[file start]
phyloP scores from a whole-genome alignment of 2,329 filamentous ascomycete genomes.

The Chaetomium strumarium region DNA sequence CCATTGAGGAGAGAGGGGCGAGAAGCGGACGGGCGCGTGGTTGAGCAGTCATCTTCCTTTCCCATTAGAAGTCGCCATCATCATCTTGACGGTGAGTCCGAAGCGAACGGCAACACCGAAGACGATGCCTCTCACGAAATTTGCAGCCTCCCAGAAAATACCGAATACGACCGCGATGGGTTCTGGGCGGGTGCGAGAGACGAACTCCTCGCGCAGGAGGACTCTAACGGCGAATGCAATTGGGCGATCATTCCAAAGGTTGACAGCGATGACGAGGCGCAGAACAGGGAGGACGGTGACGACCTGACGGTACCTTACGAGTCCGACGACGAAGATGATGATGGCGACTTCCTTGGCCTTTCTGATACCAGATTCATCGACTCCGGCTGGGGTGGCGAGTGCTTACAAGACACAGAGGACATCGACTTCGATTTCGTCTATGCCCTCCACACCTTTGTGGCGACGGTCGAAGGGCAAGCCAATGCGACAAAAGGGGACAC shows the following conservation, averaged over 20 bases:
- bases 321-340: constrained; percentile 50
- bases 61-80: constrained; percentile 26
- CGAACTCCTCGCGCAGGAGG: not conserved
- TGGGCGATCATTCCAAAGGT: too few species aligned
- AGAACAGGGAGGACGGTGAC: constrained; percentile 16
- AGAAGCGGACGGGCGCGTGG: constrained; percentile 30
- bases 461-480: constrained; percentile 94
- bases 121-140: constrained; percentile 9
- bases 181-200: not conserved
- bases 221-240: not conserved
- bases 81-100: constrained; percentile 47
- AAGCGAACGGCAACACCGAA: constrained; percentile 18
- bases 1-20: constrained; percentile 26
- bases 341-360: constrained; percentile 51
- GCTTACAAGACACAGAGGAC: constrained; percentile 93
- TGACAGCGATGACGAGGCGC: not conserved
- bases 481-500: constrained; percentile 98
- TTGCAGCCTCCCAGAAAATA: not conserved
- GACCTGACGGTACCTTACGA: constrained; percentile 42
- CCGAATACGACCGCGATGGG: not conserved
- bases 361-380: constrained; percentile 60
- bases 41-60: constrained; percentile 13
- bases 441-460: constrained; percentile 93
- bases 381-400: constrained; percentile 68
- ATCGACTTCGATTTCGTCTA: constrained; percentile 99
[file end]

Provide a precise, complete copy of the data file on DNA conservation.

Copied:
phyloP scores from a whole-genome alignment of 2,329 filamentous ascomycete genomes.

The Chaetomium strumarium region DNA sequence CCATTGAGGAGAGAGGGGCGAGAAGCGGACGGGCGCGTGGTTGAGCAGTCATCTTCCTTTCCCATTAGAAGTCGCCATCATCATCTTGACGGTGAGTCCGAAGCGAACGGCAACACCGAAGACGATGCCTCTCACGAAATTTGCAGCCTCCCAGAAAATACCGAATACGACCGCGATGGGTTCTGGGCGGGTGCGAGAGACGAACTCCTCGCGCAGGAGGACTCTAACGGCGAATGCAATTGGGCGATCATTCCAAAGGTTGACAGCGATGACGAGGCGCAGAACAGGGAGGACGGTGACGACCTGACGGTACCTTACGAGTCCGACGACGAAGATGATGATGGCGACTTCCTTGGCCTTTCTGATACCAGATTCATCGACTCCGGCTGGGGTGGCGAGTGCTTACAAGACACAGAGGACATCGACTTCGATTTCGTCTATGCCCTCCACACCTTTGTGGCGACGGTCGAAGGGCAAGCCAATGCGACAAAAGGGGACAC shows the following conservation, averaged over 20 bases:
- bases 321-340: constrained; percentile 50
- bases 61-80: constrained; percentile 26
- CGAACTCCTCGCGCAGGAGG: not conserved
- TGGGCGATCATTCCAAAGGT: too few species aligned
- AGAACAGGGAGGACGGTGAC: constrained; percentile 16
- AGAAGCGGACGGGCGCGTGG: constrained; percentile 30
- bases 461-480: constrained; percentile 94
- bases 121-140: constrained; percentile 9
- bases 181-200: not conserved
- bases 221-240: not conserved
- bases 81-100: constrained; percentile 47
- AAGCGAACGGCAACACCGAA: constrained; percentile 18
- bases 1-20: constrained; percentile 26
- bases 341-360: constrained; percentile 51
- GCTTACAAGACACAGAGGAC: constrained; percentile 93
- TGACAGCGATGACGAGGCGC: not conserved
- bases 481-500: constrained; percentile 98
- TTGCAGCCTCCCAGAAAATA: not conserved
- GACCTGACGGTACCTTACGA: constrained; percentile 42
- CCGAATACGACCGCGATGGG: not conserved
- bases 361-380: constrained; percentile 60
- bases 41-60: constrained; percentile 13
- bases 441-460: constrained; percentile 93
- bases 381-400: constrained; percentile 68
- ATCGACTTCGATTTCGTCTA: constrained; percentile 99